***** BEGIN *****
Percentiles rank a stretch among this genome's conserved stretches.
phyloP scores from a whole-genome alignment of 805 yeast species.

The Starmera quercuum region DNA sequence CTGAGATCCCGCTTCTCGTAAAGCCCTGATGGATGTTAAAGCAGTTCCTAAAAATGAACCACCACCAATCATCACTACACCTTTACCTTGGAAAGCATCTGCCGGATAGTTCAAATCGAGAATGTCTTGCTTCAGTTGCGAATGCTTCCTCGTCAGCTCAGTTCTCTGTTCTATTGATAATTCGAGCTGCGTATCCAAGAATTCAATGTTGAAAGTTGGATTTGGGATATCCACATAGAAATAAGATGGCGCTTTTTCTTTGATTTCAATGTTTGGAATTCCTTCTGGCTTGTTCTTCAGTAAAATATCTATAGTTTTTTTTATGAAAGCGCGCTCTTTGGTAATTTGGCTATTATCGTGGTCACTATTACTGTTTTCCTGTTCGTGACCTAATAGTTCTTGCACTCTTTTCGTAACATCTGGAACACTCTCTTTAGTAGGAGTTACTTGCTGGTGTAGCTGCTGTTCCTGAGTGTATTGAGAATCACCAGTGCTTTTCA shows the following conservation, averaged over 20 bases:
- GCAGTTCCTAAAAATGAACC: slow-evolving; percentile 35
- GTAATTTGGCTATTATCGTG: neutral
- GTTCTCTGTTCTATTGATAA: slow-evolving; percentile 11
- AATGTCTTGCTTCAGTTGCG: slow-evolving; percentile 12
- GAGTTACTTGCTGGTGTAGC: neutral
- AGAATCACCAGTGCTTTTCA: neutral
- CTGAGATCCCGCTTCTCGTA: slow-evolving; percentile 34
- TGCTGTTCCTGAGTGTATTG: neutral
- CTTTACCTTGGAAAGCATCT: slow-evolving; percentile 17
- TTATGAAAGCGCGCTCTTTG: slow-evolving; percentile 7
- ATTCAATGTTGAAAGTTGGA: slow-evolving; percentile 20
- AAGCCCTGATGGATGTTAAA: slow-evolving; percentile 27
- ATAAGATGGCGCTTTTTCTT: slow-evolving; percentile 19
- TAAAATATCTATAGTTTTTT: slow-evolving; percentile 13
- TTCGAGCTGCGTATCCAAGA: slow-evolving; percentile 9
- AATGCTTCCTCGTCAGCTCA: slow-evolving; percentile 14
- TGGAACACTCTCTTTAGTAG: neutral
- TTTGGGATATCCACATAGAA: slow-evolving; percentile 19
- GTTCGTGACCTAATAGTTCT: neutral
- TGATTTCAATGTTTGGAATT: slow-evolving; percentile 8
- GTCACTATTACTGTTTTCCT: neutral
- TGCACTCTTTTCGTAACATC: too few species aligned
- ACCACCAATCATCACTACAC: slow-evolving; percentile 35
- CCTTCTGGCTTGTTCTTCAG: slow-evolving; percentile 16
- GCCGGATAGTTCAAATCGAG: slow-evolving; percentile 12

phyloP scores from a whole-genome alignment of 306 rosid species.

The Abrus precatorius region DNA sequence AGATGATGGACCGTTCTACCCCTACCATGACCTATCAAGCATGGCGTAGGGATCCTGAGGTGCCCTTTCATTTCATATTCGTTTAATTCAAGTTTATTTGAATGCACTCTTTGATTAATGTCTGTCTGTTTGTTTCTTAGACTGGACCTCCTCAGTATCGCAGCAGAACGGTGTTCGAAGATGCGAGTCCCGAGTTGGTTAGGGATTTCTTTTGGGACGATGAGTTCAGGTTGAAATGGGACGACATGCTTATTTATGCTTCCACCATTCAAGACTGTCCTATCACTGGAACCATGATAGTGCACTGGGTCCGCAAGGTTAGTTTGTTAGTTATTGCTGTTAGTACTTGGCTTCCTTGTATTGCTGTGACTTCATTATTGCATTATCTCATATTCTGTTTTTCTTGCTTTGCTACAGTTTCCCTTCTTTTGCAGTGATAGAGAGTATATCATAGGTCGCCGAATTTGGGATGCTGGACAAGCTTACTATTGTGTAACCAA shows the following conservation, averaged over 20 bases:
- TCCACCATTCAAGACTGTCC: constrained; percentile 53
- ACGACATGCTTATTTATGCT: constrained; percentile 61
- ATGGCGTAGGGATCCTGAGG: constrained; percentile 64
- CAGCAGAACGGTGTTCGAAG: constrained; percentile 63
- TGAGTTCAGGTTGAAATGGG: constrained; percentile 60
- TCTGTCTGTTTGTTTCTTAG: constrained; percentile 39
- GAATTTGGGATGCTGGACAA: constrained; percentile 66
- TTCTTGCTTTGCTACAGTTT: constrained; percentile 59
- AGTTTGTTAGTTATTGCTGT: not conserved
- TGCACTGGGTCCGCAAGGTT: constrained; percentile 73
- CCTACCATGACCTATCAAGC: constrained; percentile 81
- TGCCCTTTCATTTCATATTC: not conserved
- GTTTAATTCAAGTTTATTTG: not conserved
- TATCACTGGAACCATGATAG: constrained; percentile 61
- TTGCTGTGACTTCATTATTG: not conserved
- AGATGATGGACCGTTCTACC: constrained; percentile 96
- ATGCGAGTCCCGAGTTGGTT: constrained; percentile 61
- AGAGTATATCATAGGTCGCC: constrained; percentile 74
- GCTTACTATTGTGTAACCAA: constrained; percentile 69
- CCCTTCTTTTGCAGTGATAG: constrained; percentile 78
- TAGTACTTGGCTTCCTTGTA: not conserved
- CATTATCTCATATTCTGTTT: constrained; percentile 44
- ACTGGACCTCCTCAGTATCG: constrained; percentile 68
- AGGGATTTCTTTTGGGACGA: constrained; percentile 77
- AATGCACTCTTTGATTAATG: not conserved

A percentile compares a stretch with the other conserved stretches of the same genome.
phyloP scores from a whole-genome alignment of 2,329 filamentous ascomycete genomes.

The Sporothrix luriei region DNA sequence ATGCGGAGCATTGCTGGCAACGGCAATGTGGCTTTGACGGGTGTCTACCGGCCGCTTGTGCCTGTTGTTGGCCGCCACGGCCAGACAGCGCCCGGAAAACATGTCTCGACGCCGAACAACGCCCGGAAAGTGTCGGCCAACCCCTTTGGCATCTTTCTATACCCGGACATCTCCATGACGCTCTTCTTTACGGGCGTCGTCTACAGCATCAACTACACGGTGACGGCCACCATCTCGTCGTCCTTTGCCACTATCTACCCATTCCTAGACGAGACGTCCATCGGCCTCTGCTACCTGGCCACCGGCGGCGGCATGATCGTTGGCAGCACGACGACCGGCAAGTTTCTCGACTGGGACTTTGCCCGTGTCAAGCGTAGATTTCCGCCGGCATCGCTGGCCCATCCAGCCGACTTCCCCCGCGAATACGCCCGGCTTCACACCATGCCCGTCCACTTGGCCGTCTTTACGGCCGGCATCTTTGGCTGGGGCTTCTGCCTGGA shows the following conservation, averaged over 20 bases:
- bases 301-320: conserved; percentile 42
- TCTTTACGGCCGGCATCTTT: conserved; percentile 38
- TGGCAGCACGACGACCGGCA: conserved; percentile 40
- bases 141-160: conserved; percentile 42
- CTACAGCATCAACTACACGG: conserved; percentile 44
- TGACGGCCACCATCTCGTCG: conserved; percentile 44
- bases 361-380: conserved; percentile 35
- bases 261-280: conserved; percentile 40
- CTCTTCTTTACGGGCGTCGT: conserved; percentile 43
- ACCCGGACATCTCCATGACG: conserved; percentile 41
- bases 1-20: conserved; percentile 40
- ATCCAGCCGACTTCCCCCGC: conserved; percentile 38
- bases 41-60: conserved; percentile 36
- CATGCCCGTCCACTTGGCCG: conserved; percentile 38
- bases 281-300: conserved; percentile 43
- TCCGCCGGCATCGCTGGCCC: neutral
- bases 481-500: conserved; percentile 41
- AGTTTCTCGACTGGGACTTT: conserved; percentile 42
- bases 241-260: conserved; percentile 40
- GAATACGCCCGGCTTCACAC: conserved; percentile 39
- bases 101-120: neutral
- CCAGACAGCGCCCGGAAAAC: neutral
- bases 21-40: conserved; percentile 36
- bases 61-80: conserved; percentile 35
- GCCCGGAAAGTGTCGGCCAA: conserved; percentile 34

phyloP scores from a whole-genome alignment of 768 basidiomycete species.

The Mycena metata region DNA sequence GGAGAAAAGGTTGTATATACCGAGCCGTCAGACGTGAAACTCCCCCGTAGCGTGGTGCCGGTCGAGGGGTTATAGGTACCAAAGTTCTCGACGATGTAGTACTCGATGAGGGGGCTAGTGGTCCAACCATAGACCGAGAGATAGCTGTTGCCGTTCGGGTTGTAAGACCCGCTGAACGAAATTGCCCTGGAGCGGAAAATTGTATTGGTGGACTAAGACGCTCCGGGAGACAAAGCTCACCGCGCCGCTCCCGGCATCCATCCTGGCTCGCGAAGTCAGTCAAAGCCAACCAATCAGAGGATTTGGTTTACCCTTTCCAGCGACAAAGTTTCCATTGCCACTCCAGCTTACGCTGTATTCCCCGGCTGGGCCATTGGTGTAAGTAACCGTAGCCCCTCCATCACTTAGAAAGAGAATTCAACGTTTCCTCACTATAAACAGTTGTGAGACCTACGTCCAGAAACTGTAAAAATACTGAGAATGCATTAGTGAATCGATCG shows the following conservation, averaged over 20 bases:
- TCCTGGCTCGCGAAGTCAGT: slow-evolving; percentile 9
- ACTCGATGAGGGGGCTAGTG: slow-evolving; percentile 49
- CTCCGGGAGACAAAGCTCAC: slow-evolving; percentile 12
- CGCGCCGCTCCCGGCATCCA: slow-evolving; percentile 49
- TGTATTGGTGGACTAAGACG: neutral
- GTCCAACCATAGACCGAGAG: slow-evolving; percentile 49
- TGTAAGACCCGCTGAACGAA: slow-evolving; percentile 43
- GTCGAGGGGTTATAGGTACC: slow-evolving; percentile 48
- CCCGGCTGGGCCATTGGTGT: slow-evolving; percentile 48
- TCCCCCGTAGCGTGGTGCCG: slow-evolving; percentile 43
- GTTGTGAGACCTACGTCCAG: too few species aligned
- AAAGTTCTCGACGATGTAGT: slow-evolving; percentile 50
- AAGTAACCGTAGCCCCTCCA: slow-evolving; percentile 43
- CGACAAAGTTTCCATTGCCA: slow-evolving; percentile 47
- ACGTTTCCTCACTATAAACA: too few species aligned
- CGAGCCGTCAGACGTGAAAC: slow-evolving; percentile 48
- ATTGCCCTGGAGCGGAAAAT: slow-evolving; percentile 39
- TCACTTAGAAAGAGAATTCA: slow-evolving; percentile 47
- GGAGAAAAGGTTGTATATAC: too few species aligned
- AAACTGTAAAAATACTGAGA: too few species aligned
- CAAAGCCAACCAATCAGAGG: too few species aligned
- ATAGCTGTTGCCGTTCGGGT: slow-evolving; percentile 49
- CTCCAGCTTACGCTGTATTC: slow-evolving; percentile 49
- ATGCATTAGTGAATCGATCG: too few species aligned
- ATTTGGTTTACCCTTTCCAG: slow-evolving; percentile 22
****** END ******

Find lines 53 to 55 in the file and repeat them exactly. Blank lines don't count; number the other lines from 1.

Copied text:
- ACTGGACCTCCTCAGTATCG: constrained; percentile 68
- AGGGATTTCTTTTGGGACGA: constrained; percentile 77
- AATGCACTCTTTGATTAATG: not conserved